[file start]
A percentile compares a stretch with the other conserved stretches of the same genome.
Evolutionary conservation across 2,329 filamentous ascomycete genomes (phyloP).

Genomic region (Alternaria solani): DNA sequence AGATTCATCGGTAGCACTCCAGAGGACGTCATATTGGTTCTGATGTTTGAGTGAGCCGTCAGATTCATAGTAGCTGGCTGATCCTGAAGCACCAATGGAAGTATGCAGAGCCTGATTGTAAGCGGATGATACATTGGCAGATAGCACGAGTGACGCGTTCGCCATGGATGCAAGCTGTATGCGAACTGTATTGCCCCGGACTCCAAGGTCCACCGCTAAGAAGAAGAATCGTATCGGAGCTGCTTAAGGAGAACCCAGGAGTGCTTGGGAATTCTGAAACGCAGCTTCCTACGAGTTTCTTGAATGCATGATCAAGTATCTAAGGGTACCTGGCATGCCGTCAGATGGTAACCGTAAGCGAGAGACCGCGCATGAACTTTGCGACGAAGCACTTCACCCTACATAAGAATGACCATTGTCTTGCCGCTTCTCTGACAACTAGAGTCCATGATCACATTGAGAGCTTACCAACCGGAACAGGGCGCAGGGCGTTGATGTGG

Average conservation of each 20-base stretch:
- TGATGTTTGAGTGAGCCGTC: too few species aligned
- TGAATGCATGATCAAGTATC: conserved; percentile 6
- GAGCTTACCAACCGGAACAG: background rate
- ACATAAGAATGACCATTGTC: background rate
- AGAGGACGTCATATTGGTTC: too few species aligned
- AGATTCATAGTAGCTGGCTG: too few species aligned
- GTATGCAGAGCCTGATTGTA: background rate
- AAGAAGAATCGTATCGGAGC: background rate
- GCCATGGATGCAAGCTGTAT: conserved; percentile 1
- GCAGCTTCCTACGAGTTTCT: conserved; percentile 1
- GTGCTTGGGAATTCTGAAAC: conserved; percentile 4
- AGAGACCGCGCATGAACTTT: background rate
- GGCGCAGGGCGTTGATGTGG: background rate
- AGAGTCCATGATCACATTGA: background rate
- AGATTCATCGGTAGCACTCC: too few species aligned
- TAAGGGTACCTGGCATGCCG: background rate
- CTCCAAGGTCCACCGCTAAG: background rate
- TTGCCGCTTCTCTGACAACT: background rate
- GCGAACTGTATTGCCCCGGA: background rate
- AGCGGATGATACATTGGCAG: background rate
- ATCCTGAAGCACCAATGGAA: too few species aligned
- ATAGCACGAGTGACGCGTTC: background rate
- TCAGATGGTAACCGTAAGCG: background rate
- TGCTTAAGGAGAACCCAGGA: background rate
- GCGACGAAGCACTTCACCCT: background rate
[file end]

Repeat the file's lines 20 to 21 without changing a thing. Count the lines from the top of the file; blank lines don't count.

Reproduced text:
- TAAGGGTACCTGGCATGCCG: background rate
- CTCCAAGGTCCACCGCTAAG: background rate